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Mama “Likes” – How Social Media is Influencing Moms’ Purchasing Behavior

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There’s been a lot of talk about the power of moms in social media. A recent study by the NPD Group helps to quantify the power of the moms and how they influence and impact retail purchases – and now there’s a new innovation that may take it to the next level.

According to the 2011 study “Social Media Moms: How Networking Impacts Purchasing Behaviors” (NPD Group), mothers listen to others when it comes to purchasing. With nearly 80% of mothers with children under 18 actively using social media, the numbers add up to one of the single largest influencers in the social media space.

  • Nearly 1-in-4 (23%) of mothers have purchased a children’s product because of a recommendation they found through their social network site or a mom blog
  • 43% use online recommendations DAILY and have purchased a children’s product based on those recommendations
  • More than half of the purchasers made the purchase based on a blog review, and 40% based on a Facebook recommendation

According to recent Empathica survey about gender and social media, 35% of women recommend brands, products and services on a regular basis (compared to 28% of men).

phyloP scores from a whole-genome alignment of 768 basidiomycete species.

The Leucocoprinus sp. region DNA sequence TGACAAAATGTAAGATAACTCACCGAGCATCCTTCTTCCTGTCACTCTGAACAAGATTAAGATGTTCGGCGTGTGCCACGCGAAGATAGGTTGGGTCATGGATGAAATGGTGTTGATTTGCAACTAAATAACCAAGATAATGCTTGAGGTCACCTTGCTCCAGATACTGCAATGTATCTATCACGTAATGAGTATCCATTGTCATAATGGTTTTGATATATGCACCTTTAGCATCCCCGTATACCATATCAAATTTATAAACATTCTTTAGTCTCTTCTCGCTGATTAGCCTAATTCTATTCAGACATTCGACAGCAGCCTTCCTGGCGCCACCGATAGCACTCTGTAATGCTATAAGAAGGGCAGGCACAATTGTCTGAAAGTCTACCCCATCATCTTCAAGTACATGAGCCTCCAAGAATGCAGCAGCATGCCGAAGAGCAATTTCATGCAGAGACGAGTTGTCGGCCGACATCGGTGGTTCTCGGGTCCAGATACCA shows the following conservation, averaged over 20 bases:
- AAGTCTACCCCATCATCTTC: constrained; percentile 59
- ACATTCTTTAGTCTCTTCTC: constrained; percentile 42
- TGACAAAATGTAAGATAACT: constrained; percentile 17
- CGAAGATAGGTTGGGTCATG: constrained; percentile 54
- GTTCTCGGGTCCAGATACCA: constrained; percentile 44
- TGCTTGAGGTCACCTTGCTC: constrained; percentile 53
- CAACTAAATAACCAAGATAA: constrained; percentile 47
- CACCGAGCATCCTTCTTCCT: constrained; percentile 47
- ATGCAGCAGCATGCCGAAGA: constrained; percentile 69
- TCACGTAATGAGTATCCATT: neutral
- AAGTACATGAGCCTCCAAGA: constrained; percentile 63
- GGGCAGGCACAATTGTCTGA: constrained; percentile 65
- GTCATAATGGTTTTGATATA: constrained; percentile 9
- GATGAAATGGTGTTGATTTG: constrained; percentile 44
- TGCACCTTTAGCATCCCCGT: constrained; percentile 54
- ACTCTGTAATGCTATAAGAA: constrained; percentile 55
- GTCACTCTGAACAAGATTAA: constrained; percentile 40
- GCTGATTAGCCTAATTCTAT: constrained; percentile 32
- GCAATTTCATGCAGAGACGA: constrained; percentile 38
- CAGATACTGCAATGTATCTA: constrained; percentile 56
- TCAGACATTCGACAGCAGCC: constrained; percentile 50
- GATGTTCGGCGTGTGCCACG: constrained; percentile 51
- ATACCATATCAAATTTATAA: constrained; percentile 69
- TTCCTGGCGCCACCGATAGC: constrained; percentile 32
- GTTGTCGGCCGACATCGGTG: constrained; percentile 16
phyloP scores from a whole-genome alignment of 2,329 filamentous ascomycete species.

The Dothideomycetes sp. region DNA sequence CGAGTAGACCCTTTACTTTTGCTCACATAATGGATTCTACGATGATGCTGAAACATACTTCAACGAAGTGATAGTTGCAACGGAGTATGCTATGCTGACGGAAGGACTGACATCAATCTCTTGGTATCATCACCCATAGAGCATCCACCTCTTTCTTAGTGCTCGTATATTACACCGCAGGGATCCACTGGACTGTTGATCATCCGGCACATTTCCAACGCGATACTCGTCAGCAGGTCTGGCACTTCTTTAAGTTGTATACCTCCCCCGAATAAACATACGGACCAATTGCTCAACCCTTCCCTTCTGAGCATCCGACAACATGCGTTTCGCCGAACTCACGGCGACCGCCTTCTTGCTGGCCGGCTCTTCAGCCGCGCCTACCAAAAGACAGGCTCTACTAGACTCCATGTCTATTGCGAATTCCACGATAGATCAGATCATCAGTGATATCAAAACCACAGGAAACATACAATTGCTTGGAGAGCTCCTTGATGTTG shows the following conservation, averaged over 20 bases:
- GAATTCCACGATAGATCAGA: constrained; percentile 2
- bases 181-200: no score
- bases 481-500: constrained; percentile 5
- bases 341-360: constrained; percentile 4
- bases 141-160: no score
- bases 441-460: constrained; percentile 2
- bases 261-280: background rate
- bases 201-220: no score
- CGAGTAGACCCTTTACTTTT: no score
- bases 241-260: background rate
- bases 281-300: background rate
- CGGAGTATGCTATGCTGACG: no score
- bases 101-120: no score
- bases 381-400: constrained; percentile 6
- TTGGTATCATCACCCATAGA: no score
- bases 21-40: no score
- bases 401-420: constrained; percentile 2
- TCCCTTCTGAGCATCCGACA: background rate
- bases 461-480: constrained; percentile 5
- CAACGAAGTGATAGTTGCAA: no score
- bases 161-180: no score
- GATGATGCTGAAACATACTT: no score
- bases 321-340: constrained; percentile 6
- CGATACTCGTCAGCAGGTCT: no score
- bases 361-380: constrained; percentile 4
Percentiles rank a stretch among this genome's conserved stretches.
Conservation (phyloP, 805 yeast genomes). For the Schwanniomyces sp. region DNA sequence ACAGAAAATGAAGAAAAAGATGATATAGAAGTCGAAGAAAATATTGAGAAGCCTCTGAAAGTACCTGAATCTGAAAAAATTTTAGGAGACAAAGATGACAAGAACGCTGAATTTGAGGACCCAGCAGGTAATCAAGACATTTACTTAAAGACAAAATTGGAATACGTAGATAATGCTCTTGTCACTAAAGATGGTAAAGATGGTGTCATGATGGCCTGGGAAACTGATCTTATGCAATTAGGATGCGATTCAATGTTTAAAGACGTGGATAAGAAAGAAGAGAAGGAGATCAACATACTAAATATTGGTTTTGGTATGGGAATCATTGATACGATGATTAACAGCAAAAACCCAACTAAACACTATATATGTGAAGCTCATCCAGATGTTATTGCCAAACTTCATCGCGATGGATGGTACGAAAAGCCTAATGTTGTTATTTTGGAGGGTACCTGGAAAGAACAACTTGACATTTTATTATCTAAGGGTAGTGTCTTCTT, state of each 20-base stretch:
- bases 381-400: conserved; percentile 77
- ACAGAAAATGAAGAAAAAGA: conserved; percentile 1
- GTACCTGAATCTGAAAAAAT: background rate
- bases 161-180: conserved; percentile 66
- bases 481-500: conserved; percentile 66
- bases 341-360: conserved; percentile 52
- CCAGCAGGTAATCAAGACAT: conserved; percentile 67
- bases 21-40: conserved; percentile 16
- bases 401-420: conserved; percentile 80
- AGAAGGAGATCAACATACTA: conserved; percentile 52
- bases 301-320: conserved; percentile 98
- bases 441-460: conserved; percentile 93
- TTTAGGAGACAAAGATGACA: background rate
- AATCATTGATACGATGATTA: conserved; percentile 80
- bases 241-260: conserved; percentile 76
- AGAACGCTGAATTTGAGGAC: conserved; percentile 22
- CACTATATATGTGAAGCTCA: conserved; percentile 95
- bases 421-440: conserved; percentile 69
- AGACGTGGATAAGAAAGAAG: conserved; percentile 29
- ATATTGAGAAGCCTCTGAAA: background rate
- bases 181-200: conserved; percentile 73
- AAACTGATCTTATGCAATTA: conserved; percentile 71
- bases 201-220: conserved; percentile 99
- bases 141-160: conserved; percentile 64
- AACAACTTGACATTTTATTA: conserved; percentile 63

As Facebook begins its new “Like”-based ad campaigns, I believe these numbers will increase. As a mother, wife and busy professional, I depend on my friends’ recommendations for children’s products as well as for dinner and film recommendations, local events and activities. My time is precious – and the babysitter expensive – so I am less likely to trust a sidebar ad from a restaurant touting their menu than a friend saying, “hey, I loved this – the soup alone was worth the price of the sitter.”

If Facebook is going to more easily assist me in finding those key recommendations by putting my friends’ likes in the sidebar, my mom hat goes off to them.  It saves me from scrolling through all of the brands I’ve “Liked” who now populate most of my wall – making me like them a little less when it seems they’re just selling and not informing, entertaining or spiffing me – and gets right to what’s most useful to me. Recommendations from the people who I trust most: other moms who know that time is short, money is tight and I can always find them if that reco wasn’t all that it was cracked up to be.

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